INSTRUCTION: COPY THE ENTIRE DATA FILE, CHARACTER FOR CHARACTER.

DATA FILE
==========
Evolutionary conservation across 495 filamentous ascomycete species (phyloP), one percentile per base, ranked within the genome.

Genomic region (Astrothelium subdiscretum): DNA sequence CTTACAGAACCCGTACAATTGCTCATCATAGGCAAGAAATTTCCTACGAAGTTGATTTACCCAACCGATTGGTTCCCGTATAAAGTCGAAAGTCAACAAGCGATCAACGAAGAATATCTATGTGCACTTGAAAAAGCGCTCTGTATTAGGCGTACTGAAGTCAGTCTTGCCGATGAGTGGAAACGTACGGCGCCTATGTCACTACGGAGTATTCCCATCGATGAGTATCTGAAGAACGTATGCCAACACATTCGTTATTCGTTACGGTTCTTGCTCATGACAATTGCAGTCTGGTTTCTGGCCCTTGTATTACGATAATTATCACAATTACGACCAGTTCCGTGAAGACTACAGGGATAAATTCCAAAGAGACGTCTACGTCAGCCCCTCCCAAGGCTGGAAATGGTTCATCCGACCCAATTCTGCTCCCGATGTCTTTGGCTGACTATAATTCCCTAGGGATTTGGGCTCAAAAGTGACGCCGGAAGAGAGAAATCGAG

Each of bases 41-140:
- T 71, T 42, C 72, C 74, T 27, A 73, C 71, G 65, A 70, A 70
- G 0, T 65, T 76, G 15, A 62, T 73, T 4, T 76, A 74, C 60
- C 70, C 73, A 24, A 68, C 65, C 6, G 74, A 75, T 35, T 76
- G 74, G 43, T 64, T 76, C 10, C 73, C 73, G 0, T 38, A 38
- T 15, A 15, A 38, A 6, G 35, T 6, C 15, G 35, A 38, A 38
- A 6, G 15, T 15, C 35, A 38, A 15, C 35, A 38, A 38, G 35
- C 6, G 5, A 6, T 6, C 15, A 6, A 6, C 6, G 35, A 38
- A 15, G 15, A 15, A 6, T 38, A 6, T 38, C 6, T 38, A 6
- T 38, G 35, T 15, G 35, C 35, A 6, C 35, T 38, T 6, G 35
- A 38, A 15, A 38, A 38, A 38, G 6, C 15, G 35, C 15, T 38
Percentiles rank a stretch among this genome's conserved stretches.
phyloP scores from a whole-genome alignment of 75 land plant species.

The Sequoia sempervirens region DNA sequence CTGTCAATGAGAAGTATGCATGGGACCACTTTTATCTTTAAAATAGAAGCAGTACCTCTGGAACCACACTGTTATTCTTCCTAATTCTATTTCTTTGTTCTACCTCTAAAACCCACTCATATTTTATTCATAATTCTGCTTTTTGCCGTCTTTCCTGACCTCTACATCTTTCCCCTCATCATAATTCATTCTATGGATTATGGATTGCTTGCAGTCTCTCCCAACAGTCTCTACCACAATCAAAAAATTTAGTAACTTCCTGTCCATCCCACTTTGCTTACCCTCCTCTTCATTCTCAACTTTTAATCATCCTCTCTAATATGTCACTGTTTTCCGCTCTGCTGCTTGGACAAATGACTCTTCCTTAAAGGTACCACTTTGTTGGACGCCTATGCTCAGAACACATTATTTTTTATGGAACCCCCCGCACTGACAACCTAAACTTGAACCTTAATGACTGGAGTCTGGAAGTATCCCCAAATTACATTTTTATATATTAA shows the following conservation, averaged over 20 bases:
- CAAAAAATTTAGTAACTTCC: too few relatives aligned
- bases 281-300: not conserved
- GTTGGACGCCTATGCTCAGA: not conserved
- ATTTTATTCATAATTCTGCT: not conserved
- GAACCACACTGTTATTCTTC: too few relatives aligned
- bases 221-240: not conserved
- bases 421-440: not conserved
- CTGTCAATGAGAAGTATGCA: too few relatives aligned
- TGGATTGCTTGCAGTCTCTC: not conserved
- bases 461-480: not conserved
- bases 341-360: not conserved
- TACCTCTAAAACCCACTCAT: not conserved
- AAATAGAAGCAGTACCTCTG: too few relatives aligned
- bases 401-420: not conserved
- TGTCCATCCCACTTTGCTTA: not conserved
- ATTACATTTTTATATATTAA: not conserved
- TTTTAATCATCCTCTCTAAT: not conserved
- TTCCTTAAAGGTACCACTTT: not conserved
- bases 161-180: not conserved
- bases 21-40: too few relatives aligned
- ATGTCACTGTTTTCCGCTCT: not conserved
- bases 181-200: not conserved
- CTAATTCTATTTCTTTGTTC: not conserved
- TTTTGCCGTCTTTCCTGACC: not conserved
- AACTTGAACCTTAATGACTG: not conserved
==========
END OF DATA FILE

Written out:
Evolutionary conservation across 495 filamentous ascomycete species (phyloP), one percentile per base, ranked within the genome.

Genomic region (Astrothelium subdiscretum): DNA sequence CTTACAGAACCCGTACAATTGCTCATCATAGGCAAGAAATTTCCTACGAAGTTGATTTACCCAACCGATTGGTTCCCGTATAAAGTCGAAAGTCAACAAGCGATCAACGAAGAATATCTATGTGCACTTGAAAAAGCGCTCTGTATTAGGCGTACTGAAGTCAGTCTTGCCGATGAGTGGAAACGTACGGCGCCTATGTCACTACGGAGTATTCCCATCGATGAGTATCTGAAGAACGTATGCCAACACATTCGTTATTCGTTACGGTTCTTGCTCATGACAATTGCAGTCTGGTTTCTGGCCCTTGTATTACGATAATTATCACAATTACGACCAGTTCCGTGAAGACTACAGGGATAAATTCCAAAGAGACGTCTACGTCAGCCCCTCCCAAGGCTGGAAATGGTTCATCCGACCCAATTCTGCTCCCGATGTCTTTGGCTGACTATAATTCCCTAGGGATTTGGGCTCAAAAGTGACGCCGGAAGAGAGAAATCGAG

Each of bases 41-140:
- T 71, T 42, C 72, C 74, T 27, A 73, C 71, G 65, A 70, A 70
- G 0, T 65, T 76, G 15, A 62, T 73, T 4, T 76, A 74, C 60
- C 70, C 73, A 24, A 68, C 65, C 6, G 74, A 75, T 35, T 76
- G 74, G 43, T 64, T 76, C 10, C 73, C 73, G 0, T 38, A 38
- T 15, A 15, A 38, A 6, G 35, T 6, C 15, G 35, A 38, A 38
- A 6, G 15, T 15, C 35, A 38, A 15, C 35, A 38, A 38, G 35
- C 6, G 5, A 6, T 6, C 15, A 6, A 6, C 6, G 35, A 38
- A 15, G 15, A 15, A 6, T 38, A 6, T 38, C 6, T 38, A 6
- T 38, G 35, T 15, G 35, C 35, A 6, C 35, T 38, T 6, G 35
- A 38, A 15, A 38, A 38, A 38, G 6, C 15, G 35, C 15, T 38
Percentiles rank a stretch among this genome's conserved stretches.
phyloP scores from a whole-genome alignment of 75 land plant species.

The Sequoia sempervirens region DNA sequence CTGTCAATGAGAAGTATGCATGGGACCACTTTTATCTTTAAAATAGAAGCAGTACCTCTGGAACCACACTGTTATTCTTCCTAATTCTATTTCTTTGTTCTACCTCTAAAACCCACTCATATTTTATTCATAATTCTGCTTTTTGCCGTCTTTCCTGACCTCTACATCTTTCCCCTCATCATAATTCATTCTATGGATTATGGATTGCTTGCAGTCTCTCCCAACAGTCTCTACCACAATCAAAAAATTTAGTAACTTCCTGTCCATCCCACTTTGCTTACCCTCCTCTTCATTCTCAACTTTTAATCATCCTCTCTAATATGTCACTGTTTTCCGCTCTGCTGCTTGGACAAATGACTCTTCCTTAAAGGTACCACTTTGTTGGACGCCTATGCTCAGAACACATTATTTTTTATGGAACCCCCCGCACTGACAACCTAAACTTGAACCTTAATGACTGGAGTCTGGAAGTATCCCCAAATTACATTTTTATATATTAA shows the following conservation, averaged over 20 bases:
- CAAAAAATTTAGTAACTTCC: too few relatives aligned
- bases 281-300: not conserved
- GTTGGACGCCTATGCTCAGA: not conserved
- ATTTTATTCATAATTCTGCT: not conserved
- GAACCACACTGTTATTCTTC: too few relatives aligned
- bases 221-240: not conserved
- bases 421-440: not conserved
- CTGTCAATGAGAAGTATGCA: too few relatives aligned
- TGGATTGCTTGCAGTCTCTC: not conserved
- bases 461-480: not conserved
- bases 341-360: not conserved
- TACCTCTAAAACCCACTCAT: not conserved
- AAATAGAAGCAGTACCTCTG: too few relatives aligned
- bases 401-420: not conserved
- TGTCCATCCCACTTTGCTTA: not conserved
- ATTACATTTTTATATATTAA: not conserved
- TTTTAATCATCCTCTCTAAT: not conserved
- TTCCTTAAAGGTACCACTTT: not conserved
- bases 161-180: not conserved
- bases 21-40: too few relatives aligned
- ATGTCACTGTTTTCCGCTCT: not conserved
- bases 181-200: not conserved
- CTAATTCTATTTCTTTGTTC: not conserved
- TTTTGCCGTCTTTCCTGACC: not conserved
- AACTTGAACCTTAATGACTG: not conserved